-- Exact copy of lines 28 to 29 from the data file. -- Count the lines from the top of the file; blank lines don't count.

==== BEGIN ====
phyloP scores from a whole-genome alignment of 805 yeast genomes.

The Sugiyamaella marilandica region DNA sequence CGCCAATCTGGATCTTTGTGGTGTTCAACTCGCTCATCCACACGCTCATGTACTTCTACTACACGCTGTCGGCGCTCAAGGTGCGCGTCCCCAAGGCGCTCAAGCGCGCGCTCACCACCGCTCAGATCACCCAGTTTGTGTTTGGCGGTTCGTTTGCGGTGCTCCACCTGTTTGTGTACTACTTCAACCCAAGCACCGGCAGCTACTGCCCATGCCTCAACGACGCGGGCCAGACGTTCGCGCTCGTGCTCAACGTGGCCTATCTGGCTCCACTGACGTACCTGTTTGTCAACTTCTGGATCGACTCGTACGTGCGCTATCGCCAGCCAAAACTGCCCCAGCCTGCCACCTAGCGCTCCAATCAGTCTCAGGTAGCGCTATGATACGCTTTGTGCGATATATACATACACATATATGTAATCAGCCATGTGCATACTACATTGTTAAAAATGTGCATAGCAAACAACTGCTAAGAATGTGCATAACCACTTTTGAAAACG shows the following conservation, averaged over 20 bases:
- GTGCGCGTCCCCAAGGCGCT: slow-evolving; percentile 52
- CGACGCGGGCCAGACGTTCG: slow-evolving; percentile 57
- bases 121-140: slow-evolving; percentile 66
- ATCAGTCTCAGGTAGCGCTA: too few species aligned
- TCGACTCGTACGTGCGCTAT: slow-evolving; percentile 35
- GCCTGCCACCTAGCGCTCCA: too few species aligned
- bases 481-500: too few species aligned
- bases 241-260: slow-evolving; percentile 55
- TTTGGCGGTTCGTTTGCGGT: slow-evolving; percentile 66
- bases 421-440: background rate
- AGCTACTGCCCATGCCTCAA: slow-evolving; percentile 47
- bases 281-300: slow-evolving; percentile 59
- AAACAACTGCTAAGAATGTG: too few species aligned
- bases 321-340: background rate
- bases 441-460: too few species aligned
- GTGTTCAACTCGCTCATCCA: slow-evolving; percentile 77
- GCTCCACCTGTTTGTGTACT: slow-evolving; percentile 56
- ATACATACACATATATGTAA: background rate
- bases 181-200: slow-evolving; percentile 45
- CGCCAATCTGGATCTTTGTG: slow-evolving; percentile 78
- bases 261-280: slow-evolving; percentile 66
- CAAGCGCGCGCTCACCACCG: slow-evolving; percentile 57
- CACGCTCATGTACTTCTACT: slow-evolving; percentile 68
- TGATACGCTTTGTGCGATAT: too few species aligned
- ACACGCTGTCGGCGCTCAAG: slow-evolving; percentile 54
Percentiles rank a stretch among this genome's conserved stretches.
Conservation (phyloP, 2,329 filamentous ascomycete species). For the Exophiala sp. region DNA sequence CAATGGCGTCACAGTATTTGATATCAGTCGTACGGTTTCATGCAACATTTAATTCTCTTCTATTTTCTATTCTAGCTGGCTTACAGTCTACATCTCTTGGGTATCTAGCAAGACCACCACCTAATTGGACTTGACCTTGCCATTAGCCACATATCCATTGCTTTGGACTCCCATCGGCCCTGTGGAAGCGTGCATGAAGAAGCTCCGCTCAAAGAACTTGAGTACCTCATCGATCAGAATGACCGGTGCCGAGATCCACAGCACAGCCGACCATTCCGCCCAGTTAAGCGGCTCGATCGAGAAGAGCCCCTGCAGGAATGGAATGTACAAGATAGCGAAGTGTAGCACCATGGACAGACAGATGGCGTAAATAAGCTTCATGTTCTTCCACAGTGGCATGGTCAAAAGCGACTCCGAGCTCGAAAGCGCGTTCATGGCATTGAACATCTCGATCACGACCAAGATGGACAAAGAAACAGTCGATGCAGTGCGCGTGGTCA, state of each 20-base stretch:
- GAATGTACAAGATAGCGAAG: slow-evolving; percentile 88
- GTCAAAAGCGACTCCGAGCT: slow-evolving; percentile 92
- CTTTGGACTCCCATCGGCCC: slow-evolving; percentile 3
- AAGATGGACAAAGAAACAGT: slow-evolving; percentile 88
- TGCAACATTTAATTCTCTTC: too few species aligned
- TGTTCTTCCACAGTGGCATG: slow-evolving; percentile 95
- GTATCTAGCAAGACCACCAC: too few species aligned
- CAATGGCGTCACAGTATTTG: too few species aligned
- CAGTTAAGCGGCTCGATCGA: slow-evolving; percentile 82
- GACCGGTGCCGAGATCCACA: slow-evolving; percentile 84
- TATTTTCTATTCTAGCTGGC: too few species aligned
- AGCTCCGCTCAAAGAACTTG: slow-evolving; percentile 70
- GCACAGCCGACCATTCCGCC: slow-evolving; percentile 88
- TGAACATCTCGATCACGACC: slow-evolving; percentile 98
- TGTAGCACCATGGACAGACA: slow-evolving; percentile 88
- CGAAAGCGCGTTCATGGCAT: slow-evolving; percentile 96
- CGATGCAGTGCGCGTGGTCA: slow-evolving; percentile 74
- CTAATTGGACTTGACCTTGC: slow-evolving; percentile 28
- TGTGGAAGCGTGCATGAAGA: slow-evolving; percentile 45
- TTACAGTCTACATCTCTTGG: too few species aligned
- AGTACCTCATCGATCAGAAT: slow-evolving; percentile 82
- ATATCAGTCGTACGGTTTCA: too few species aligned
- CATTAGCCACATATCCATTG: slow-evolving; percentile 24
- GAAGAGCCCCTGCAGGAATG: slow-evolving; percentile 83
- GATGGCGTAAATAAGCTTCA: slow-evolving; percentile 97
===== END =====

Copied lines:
Percentiles rank a stretch among this genome's conserved stretches.
Conservation (phyloP, 2,329 filamentous ascomycete species). For the Exophiala sp. region DNA sequence CAATGGCGTCACAGTATTTGATATCAGTCGTACGGTTTCATGCAACATTTAATTCTCTTCTATTTTCTATTCTAGCTGGCTTACAGTCTACATCTCTTGGGTATCTAGCAAGACCACCACCTAATTGGACTTGACCTTGCCATTAGCCACATATCCATTGCTTTGGACTCCCATCGGCCCTGTGGAAGCGTGCATGAAGAAGCTCCGCTCAAAGAACTTGAGTACCTCATCGATCAGAATGACCGGTGCCGAGATCCACAGCACAGCCGACCATTCCGCCCAGTTAAGCGGCTCGATCGAGAAGAGCCCCTGCAGGAATGGAATGTACAAGATAGCGAAGTGTAGCACCATGGACAGACAGATGGCGTAAATAAGCTTCATGTTCTTCCACAGTGGCATGGTCAAAAGCGACTCCGAGCTCGAAAGCGCGTTCATGGCATTGAACATCTCGATCACGACCAAGATGGACAAAGAAACAGTCGATGCAGTGCGCGTGGTCA, state of each 20-base stretch: